He makes such ponderings into elegantly mournful country soul magic.
Ian Wade 2009
Elvis Perkins first came to prominence with his debut album Ash Wednesday in 2007. Son of Psycho actor Anthony Perkins and photographer Berry Berenson, most of the attention at the time was drawn not only to his background and but also his mother’s tragic death in 9/11. All this threatened to overshadow his music, yet somehow it managed to inform it. He was named ‘Elvis’ was because his dad was a Presley nut. I suspect he’s not the only one out there who has overcome the connotations of such a moniker.
After a solid year or so of touring, Perkins decided to form Elvis Perkins In Dearland with the multi-instrumentalists Brigham Brough, Wyndham Boylan-Garnett and Nick Kinsey that he’d been touring with. For the band’s debut, Perkins takes his sound into semi-joyous territories delighting and beguiling. Even something entitled Doomsday is turned into a brass-heavy knees-up.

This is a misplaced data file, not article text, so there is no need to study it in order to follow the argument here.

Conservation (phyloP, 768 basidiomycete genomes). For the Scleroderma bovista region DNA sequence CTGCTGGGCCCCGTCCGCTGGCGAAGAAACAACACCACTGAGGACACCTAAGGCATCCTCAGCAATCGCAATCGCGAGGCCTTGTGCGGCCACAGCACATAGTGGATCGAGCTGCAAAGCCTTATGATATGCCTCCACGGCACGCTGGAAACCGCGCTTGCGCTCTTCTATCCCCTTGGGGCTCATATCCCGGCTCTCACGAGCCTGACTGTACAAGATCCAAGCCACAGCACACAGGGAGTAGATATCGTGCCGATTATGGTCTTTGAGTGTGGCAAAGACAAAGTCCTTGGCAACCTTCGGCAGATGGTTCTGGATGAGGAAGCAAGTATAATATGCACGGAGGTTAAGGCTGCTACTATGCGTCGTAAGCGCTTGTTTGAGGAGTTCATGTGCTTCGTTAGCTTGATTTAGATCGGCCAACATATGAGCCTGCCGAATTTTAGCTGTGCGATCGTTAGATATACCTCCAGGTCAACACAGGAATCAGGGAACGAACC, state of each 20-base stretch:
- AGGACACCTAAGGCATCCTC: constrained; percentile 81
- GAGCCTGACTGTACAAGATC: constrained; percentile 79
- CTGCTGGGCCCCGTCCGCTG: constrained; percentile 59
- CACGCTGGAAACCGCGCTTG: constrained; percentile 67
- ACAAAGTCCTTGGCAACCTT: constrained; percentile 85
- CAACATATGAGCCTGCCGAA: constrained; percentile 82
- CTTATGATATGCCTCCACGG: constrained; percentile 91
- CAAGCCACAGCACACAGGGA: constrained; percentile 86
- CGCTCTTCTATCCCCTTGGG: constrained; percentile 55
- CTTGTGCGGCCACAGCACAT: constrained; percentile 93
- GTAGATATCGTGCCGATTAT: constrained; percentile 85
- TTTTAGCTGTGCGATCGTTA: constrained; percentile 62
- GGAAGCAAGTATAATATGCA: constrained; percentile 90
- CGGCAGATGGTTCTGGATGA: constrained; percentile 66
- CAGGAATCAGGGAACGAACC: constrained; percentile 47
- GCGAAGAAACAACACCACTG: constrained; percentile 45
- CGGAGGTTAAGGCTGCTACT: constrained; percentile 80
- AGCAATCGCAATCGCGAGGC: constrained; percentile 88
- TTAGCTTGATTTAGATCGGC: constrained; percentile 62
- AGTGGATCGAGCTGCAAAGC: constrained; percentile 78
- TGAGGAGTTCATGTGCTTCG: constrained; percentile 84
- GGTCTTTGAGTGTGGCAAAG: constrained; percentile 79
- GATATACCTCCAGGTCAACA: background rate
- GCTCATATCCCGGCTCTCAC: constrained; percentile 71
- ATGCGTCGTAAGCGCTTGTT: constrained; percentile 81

In Dearland should hopefully grant Perkins and cohorts a wider audience. His voice resonates with the ancient quality of proper country. Few people manage to channel Hank Williams as effectively as Perkins does on the marvellous tuba-tooting Chains Chains Chains, or Send My Fond Regards To Lonelyville, which could’ve been written at any point in the last century.
Elvis Perkins In Dearland is a faster and fuller step on from Ash Wednesday. Perkins eloquently observes and explores the many variants of loneliness and despair, and with his chums, he makes such ponderings into elegantly mournful country soul magic.